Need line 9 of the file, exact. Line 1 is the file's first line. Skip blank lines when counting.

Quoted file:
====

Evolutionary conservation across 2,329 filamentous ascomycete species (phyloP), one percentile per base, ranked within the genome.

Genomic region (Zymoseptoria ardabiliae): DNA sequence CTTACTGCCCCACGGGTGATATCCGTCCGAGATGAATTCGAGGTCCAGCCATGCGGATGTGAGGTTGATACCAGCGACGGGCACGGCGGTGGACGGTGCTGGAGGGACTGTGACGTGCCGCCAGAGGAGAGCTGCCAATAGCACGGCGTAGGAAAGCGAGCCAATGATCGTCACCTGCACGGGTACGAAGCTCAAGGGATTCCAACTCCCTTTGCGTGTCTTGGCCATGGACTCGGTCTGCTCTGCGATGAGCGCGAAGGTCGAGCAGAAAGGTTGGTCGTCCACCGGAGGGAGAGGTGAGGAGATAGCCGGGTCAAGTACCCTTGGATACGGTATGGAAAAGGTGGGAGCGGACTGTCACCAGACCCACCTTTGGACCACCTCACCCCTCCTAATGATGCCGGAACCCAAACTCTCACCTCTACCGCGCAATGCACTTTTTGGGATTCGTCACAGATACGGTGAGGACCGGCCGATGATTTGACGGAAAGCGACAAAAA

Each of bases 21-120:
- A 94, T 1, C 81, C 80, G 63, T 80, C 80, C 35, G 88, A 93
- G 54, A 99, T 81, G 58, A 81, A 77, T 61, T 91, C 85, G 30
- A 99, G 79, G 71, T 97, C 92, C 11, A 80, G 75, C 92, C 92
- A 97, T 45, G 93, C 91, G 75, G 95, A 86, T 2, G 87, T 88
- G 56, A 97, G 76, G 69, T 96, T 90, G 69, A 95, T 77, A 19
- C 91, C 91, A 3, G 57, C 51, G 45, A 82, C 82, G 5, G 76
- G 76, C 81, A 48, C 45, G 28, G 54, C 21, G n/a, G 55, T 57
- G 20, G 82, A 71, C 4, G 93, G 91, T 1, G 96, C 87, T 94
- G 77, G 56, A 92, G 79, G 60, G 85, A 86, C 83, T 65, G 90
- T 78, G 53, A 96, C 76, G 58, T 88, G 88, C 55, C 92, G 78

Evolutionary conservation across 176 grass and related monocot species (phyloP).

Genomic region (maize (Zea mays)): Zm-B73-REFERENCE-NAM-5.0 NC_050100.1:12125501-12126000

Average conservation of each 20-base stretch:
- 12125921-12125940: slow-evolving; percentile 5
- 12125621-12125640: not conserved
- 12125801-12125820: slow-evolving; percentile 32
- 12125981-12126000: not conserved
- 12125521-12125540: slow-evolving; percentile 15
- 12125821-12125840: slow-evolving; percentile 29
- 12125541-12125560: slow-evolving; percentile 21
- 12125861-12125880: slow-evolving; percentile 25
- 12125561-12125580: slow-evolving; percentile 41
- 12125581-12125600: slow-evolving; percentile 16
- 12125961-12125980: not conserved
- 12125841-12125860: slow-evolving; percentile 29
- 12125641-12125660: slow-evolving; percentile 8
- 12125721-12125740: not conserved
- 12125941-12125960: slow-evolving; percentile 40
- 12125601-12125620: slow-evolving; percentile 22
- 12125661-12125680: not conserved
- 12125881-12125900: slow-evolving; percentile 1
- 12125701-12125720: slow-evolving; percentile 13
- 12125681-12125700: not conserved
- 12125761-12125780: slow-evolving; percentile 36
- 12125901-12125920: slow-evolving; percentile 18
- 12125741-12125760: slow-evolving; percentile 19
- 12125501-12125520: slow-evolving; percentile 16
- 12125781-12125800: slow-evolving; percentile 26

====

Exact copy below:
- C 91, C 91, A 3, G 57, C 51, G 45, A 82, C 82, G 5, G 76